The Drama You've Been Craving
Monday Jan. 8, 2001
The Unwelcome Return Of Guns 'N Roses
After seven years, Axl Rose returns to the stage. Yawn..
By Michael Goldberg
It was perhaps fitting, that Guns N' Roses should appear -- after a seven-year absence -- in that hell that masquerades as "Paradise City," Las Vegas. "I have traversed a treacherous sea of horrors to be with you here tonight," Axl Rose, the only remaining original member of the band said during a House of Blues performance in the early hours of the New Year, according to a New York Times report.
Well no one asked you to make the trip, Axl.
I do not welcome the return of either Axl Rose, or a new version of Guns N' Roses, the band that he now dominates. I always hated Guns 'N Roses, and time has not changed my opinion of a much-overrated third-rate rock band. A band that was a disgrace to rock 'n' roll. Bad, as we all know, is often good. Oasis were "bad"; the Stooges were "bad." But Guns 'N Roses were "bad" in a bad way.
I paid little attention to them before their creepy album, you know, the one called Appetite for Destruction (released in August 1987) with artwork that depicted a women in the aftermath of what looked like a rape, became a hit. But indifference turned to active dislike when they became MTV staples, and their pseudo rock infected already vapid commercial rock radio.
I couldn't stand Axl Rose's screechy, off-key excuse for a voice when he was singing Guns "N Roses originals, and even more so when he and the band decimated Bob Dylan's "Knocking On Heaven's Door." Listen to those old records and you will again hear that particularly irritating vocal tic of Rose's, which he used over and over again. At times, when I paid attention, it almost made me physically ill.
Cobain Didn't Like 'Em Either
I found nothing redeeming about Appetite for Destruction, although I certainly understood the appeal of the band to a generation of teenagers who wanted a hard rock band of their own that would piss off their parents the way Rolling Stones' records pissed off their parents' parents.
Rose, back in the day, was an ignorant buffoon; I'm sure you recall the homophobic lyric in the song "One in a Million." Was its inclusion on the follow-up to Appetite for Destruction calculated to cause controversy or the way Rose actually felt, or both?
The group did all the cliched out-of-control rock star moves: ripped up hotel rooms, ignited rioting at a concert, etc., etc.
The late Kurt Cobain publicly trashed Guns N' Roses, a band he disliked due to, among other things, their sexism.
Like A Chemical Brothers Remix
So now a new version of Guns N' Roses is back (the others left, or were fired by Rose, years ago); a new album, reportedly titled Chinese Democracy, is due this summer.
The band backing Rose in Vegas included former members of the Replacements, Primus, the Replicants and Nine Inch Nails, plus avant-garde guitarist Buckethead.
For those that got in to the House of Blues (paying $150 or more) who expected to hear something new, the show was a tease, according to Times reporter Neil Strauss.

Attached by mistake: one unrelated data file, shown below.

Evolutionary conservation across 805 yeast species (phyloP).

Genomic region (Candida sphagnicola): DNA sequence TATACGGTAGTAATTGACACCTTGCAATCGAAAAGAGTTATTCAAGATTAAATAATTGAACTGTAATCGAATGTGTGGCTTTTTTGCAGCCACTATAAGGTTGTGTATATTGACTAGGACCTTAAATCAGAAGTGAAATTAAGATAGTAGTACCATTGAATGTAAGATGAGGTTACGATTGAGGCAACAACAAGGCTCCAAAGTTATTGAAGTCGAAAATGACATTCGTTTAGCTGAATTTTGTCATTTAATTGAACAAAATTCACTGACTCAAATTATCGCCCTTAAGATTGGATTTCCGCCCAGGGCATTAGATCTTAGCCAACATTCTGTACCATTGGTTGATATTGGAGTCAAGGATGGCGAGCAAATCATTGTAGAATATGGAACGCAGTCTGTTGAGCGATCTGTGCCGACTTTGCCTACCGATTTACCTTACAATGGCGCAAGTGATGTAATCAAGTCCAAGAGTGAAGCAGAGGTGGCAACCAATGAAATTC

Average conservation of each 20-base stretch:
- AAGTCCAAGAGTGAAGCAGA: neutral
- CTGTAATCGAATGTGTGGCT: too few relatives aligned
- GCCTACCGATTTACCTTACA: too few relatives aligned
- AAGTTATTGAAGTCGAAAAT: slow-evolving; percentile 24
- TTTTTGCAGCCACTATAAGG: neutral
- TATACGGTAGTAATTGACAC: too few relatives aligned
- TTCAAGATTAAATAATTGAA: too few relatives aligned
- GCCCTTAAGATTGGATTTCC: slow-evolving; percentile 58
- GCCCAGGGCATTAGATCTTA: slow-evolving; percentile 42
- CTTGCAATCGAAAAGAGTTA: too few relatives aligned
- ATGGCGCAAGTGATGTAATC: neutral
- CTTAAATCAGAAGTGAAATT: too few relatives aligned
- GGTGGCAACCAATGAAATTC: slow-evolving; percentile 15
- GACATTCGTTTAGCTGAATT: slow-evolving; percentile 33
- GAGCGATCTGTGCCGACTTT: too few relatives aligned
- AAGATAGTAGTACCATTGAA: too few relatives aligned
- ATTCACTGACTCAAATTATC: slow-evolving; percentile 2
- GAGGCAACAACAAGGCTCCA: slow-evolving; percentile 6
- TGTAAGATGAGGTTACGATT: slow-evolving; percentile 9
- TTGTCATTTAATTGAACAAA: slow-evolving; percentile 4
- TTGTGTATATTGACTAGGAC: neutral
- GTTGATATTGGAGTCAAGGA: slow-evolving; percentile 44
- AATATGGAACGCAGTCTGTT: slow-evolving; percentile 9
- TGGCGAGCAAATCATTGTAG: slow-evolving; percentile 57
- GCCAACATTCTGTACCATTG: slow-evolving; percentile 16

Most of the two-hour set was filled with oldies including "Welcome to the Jungle," "Mr. Brownstone," and "Paradise City." Just a few new songs, songs with a different sound, were performed. "...only in the first song of their encore, a hard-driving electronic rave-up that sounded like a Chemical Brothers remix of Guns 'N Roses, did the audience get a glimpse of the music that the band really seemed to want to play," wrote Strauss.
Hard Rock Dunderheads
Rose's timing for a comeback is certainly good. With some of his bastard children, most notably Limp Biskit, currently in vogue, the new generation of hard rock fans might be willing to give Axl a chance. I hope not.
Guns N' Roses, and a certain kind of lousy band that came before and after them (Deep Purple, Grand Funk Railroad, Whitesnake, etc., etc.) are as far from real rock 'n' roll as a blockbuster such as "Titanic" is from cinema.
Rose is a pretender. Him and his original band mates did their best to look, act and sound like rockers. But they weren't. They were the loser kids smoking in the parking lot behind the high school. They were talentless, heartless and artless. But hey, a lot of people watch lousy sitcoms like "Coach" and "Frasier." The likes of Axl Rose will always be forming bands, and there will always be a following for them.
As for Axl himself, my sense is that it's over. I'll be Shocked if the new Guns N' Roses album makes many waves. Axl makes music for 13-year-olds, but today's 13-year-olds don't want their dad's hard rock band.
Of course there's the oldies circuit (ah, now Vegas makes sense), which might, ultimately, work for Axl. He'd have to reunite with Slash and the others to pull that off, and that could take another seven years.
In The Game
Sally Timms & Jon Langford, Songs of False Hope and High Values (Bloodshot): On holiday from the Mekons, singer/songwriters Sally Timms and Jon Langford have crafted a modernist collection of folk tales set to a hybrid country-folk-bluegrass sound instrumentation includes banjo, mandolin and Hawaiian guitar. When they duet, as they do on "I Picked Up the Pieces," they echo that very British, very smart ethos of Richard and Linda Thompson, but their solo turns are equally sharp. Sally covers Floyd Rose's "Blue Eyes Crying in the Rain" and Dolly Parton's "Down From Dover." I prefer the originals, including "Horses" and "I Picked Up the Pieces," which transcend time and space. This album is issued in a limited edition of 2000 copies (I bought #1255). Locate one now, or pay the price.
Michael Goldberg is the president of insiderone.net. He founded Addicted To Noise in 1994.
© 2000, 2001 Michael Goldberg. All rights reserved.